Badger0-0

Distinguished Member
Cribeiro,
I see where you're coming from re: the bass side of things, but I've always found the small speakers to be thin when it comes to midrange, even the likes of the Gallos etc and as for Kef, well.

I suppose the best neutral advice is go and listen to some small speakers if at all possible :smashin:
 

cribeiro

Well-known Member
Cribeiro,
I see where you're coming from re: the bass side of things, but I've always found the small speakers to be thin when it comes to midrange, even the likes of the Gallos etc and as for Kef, well.

I suppose the best neutral advice is go and listen to some small speakers if at all possible :smashin:

Yes, listening is believing :D

Well, as I said, there is still a size limitation, and probably Kef eggs go too far, and Gallos too (4 inch sphere! :eek: I think as a kid I had marbles bigger than that :rotfl: Well, not really).
 

DolbyDan

Well-known Member
I personally think the MA Radius range are a terrific range, the R225, R250 & R270 have still got big enough cabinets to easily be able to handle mid range and a bit more leaving the sub for deep stuff.
 

TheHobbit

Active Member
Cribeiro,
I see where you're coming from re: the bass side of things, but I've always found the small speakers to be thin when it comes to midrange, even the likes of the Gallos etc and as for Kef, well.

I suppose the best neutral advice is go and listen to some small speakers if at all possible :smashin:

I'm only just stqarting to audition speakers, but listened to some Alumnis last week against some Mezzos and agree that size does matter.

The alumnis were good with detailed top end and surpisingly good base, but sounded 'thin' (I think thats the term) in the mid range, compared to the Mezzos - which were very impressive.

Audition some and se if you can live with the compromise.
 

RobM

Distinguished Member
I worry more about midrange than I do bass, so I certainly do not want to give that up. Most of my listening involves a lot of vocals, as my taste in music is fairly vocal and I watch a lot of TV through my setup, as well as films. So losing the depth in midrange isn't something I'm happy with.
 

iainsilvester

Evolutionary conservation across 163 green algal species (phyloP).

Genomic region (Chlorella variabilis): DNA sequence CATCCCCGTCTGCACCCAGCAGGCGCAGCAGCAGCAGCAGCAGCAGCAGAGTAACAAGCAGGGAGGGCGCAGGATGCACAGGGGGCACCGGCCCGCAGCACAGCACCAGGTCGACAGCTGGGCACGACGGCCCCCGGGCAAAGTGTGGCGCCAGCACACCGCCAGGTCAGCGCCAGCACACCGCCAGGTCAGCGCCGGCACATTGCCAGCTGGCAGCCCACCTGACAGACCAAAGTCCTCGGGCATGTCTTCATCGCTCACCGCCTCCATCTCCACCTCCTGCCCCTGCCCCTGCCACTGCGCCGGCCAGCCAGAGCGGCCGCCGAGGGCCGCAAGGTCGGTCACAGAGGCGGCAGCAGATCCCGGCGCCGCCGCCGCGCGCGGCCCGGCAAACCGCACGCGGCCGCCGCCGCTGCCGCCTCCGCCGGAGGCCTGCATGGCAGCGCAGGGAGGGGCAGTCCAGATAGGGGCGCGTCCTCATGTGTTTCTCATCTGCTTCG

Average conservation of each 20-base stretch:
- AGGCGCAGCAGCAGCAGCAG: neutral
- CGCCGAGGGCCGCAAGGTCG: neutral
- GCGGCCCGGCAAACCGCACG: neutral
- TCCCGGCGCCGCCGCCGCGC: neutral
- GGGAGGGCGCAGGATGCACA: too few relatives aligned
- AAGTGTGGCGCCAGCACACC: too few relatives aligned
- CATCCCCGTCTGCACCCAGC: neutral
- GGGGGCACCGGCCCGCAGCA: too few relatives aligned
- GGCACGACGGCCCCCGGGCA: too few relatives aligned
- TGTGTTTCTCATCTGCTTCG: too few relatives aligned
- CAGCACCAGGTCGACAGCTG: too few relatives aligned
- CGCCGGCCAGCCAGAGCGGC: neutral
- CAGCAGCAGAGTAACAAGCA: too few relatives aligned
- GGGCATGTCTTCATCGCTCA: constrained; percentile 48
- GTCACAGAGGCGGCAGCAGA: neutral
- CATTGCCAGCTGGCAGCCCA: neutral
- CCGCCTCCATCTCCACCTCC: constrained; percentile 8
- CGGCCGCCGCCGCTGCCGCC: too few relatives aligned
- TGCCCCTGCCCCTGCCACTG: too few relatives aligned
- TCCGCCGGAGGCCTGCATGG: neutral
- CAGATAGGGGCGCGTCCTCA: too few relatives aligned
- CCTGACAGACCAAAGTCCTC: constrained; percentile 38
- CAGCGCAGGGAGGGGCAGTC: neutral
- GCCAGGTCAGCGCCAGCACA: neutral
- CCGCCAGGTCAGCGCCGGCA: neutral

Active Member
I worry more about midrange than I do bass, so I certainly do not want to give that up. Most of my listening involves a lot of vocals, as my taste in music is fairly vocal and I watch a lot of TV through my setup, as well as films. So losing the depth in midrange isn't something I'm happy with.

Yes but voice is usually screen centric and will come from your accoustically small centre. This is always so. If you need to double your system up as a traditional stereo pair with add ons for surround then you may prefer larger left and right, ie a stereo pair. We choose music speakers by the flavour of sound they produce, but how a vocalist should actually sound is anyones guess, and do we care? But listen to TV, say the 10 o'clock news and your world may fall apart. Warmth in mid range is often bass induced intermodulation distortion that isn't actually supposed to be there. Again, so what if you like your music warm and cuddly, but the foxy Fiona Bruce really shouldn't sound like a male baritone.
 

RobM

Distinguished Member
Yes but voice is usually screen centric and will come from your accoustically small centre. This is always so. If you need to double your system up as a traditional stereo pair with add ons for surround then you may prefer larger left and right, ie a stereo pair. We choose music speakers by the flavour of sound they produce, but how a vocalist should actually sound is anyones guess, and do we care? But listen to TV, say the 10 o'clock news and your world may fall apart. Warmth in mid range is often bass induced intermodulation distortion that isn't actually supposed to be there. Again, so what if you like your music warm and cuddly, but the foxy Fiona Bruce really shouldn't sound like a male baritone.